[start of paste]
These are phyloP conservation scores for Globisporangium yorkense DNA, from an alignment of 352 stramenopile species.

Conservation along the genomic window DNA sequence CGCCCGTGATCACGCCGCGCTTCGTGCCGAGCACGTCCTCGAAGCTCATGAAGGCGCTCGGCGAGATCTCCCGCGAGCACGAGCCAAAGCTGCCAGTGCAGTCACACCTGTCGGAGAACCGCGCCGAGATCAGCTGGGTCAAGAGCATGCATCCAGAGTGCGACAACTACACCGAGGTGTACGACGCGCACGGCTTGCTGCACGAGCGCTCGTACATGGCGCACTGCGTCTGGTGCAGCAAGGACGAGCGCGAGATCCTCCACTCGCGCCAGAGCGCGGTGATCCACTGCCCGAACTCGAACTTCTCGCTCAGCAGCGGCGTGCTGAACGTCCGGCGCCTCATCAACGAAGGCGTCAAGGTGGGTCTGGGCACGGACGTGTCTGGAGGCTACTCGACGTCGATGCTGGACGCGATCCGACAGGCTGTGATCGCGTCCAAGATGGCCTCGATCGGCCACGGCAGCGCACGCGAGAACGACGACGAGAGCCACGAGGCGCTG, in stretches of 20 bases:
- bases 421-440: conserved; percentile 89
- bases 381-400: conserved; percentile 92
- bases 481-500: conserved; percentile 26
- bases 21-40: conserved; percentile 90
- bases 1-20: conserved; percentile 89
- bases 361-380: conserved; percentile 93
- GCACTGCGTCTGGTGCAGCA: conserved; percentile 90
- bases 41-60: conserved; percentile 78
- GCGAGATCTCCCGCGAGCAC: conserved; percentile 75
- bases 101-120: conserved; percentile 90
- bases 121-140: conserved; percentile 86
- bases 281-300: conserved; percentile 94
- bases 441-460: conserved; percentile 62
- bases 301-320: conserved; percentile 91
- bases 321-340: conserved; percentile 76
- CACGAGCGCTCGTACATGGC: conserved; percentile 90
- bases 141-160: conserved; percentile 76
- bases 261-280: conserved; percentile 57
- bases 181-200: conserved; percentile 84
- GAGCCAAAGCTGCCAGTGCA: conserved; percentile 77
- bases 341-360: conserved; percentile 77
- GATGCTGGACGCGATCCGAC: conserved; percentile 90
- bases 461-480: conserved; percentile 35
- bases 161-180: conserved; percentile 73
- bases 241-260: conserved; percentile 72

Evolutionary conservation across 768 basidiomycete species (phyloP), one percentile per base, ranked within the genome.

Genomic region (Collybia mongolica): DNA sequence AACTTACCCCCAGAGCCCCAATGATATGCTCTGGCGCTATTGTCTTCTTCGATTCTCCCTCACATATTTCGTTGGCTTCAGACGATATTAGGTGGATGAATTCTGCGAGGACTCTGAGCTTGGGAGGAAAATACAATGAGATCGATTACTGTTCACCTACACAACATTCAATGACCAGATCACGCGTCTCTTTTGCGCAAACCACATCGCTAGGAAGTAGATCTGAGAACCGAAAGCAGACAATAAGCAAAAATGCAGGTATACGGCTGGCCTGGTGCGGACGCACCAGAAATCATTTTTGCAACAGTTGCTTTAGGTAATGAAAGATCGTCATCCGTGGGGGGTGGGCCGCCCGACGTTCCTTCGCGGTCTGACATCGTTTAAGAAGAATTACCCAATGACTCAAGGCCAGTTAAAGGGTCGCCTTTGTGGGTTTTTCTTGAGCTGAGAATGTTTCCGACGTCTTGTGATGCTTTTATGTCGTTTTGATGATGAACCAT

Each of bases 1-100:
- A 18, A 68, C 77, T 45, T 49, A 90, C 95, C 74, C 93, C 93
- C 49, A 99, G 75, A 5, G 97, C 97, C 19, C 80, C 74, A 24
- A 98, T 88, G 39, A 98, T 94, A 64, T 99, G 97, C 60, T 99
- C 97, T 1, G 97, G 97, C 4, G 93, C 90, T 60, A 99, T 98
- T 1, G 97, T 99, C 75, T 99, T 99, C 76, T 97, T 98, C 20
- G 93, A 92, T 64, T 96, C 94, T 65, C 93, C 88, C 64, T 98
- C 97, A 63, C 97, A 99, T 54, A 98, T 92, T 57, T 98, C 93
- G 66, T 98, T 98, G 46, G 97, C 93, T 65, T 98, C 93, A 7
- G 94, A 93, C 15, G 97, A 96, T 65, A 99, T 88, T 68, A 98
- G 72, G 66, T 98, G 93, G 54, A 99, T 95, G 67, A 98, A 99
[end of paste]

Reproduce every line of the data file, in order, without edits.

These are phyloP conservation scores for Globisporangium yorkense DNA, from an alignment of 352 stramenopile species.

Conservation along the genomic window DNA sequence CGCCCGTGATCACGCCGCGCTTCGTGCCGAGCACGTCCTCGAAGCTCATGAAGGCGCTCGGCGAGATCTCCCGCGAGCACGAGCCAAAGCTGCCAGTGCAGTCACACCTGTCGGAGAACCGCGCCGAGATCAGCTGGGTCAAGAGCATGCATCCAGAGTGCGACAACTACACCGAGGTGTACGACGCGCACGGCTTGCTGCACGAGCGCTCGTACATGGCGCACTGCGTCTGGTGCAGCAAGGACGAGCGCGAGATCCTCCACTCGCGCCAGAGCGCGGTGATCCACTGCCCGAACTCGAACTTCTCGCTCAGCAGCGGCGTGCTGAACGTCCGGCGCCTCATCAACGAAGGCGTCAAGGTGGGTCTGGGCACGGACGTGTCTGGAGGCTACTCGACGTCGATGCTGGACGCGATCCGACAGGCTGTGATCGCGTCCAAGATGGCCTCGATCGGCCACGGCAGCGCACGCGAGAACGACGACGAGAGCCACGAGGCGCTG, in stretches of 20 bases:
- bases 421-440: conserved; percentile 89
- bases 381-400: conserved; percentile 92
- bases 481-500: conserved; percentile 26
- bases 21-40: conserved; percentile 90
- bases 1-20: conserved; percentile 89
- bases 361-380: conserved; percentile 93
- GCACTGCGTCTGGTGCAGCA: conserved; percentile 90
- bases 41-60: conserved; percentile 78
- GCGAGATCTCCCGCGAGCAC: conserved; percentile 75
- bases 101-120: conserved; percentile 90
- bases 121-140: conserved; percentile 86
- bases 281-300: conserved; percentile 94
- bases 441-460: conserved; percentile 62
- bases 301-320: conserved; percentile 91
- bases 321-340: conserved; percentile 76
- CACGAGCGCTCGTACATGGC: conserved; percentile 90
- bases 141-160: conserved; percentile 76
- bases 261-280: conserved; percentile 57
- bases 181-200: conserved; percentile 84
- GAGCCAAAGCTGCCAGTGCA: conserved; percentile 77
- bases 341-360: conserved; percentile 77
- GATGCTGGACGCGATCCGAC: conserved; percentile 90
- bases 461-480: conserved; percentile 35
- bases 161-180: conserved; percentile 73
- bases 241-260: conserved; percentile 72

Evolutionary conservation across 768 basidiomycete species (phyloP), one percentile per base, ranked within the genome.

Genomic region (Collybia mongolica): DNA sequence AACTTACCCCCAGAGCCCCAATGATATGCTCTGGCGCTATTGTCTTCTTCGATTCTCCCTCACATATTTCGTTGGCTTCAGACGATATTAGGTGGATGAATTCTGCGAGGACTCTGAGCTTGGGAGGAAAATACAATGAGATCGATTACTGTTCACCTACACAACATTCAATGACCAGATCACGCGTCTCTTTTGCGCAAACCACATCGCTAGGAAGTAGATCTGAGAACCGAAAGCAGACAATAAGCAAAAATGCAGGTATACGGCTGGCCTGGTGCGGACGCACCAGAAATCATTTTTGCAACAGTTGCTTTAGGTAATGAAAGATCGTCATCCGTGGGGGGTGGGCCGCCCGACGTTCCTTCGCGGTCTGACATCGTTTAAGAAGAATTACCCAATGACTCAAGGCCAGTTAAAGGGTCGCCTTTGTGGGTTTTTCTTGAGCTGAGAATGTTTCCGACGTCTTGTGATGCTTTTATGTCGTTTTGATGATGAACCAT

Each of bases 1-100:
- A 18, A 68, C 77, T 45, T 49, A 90, C 95, C 74, C 93, C 93
- C 49, A 99, G 75, A 5, G 97, C 97, C 19, C 80, C 74, A 24
- A 98, T 88, G 39, A 98, T 94, A 64, T 99, G 97, C 60, T 99
- C 97, T 1, G 97, G 97, C 4, G 93, C 90, T 60, A 99, T 98
- T 1, G 97, T 99, C 75, T 99, T 99, C 76, T 97, T 98, C 20
- G 93, A 92, T 64, T 96, C 94, T 65, C 93, C 88, C 64, T 98
- C 97, A 63, C 97, A 99, T 54, A 98, T 92, T 57, T 98, C 93
- G 66, T 98, T 98, G 46, G 97, C 93, T 65, T 98, C 93, A 7
- G 94, A 93, C 15, G 97, A 96, T 65, A 99, T 88, T 68, A 98
- G 72, G 66, T 98, G 93, G 54, A 99, T 95, G 67, A 98, A 99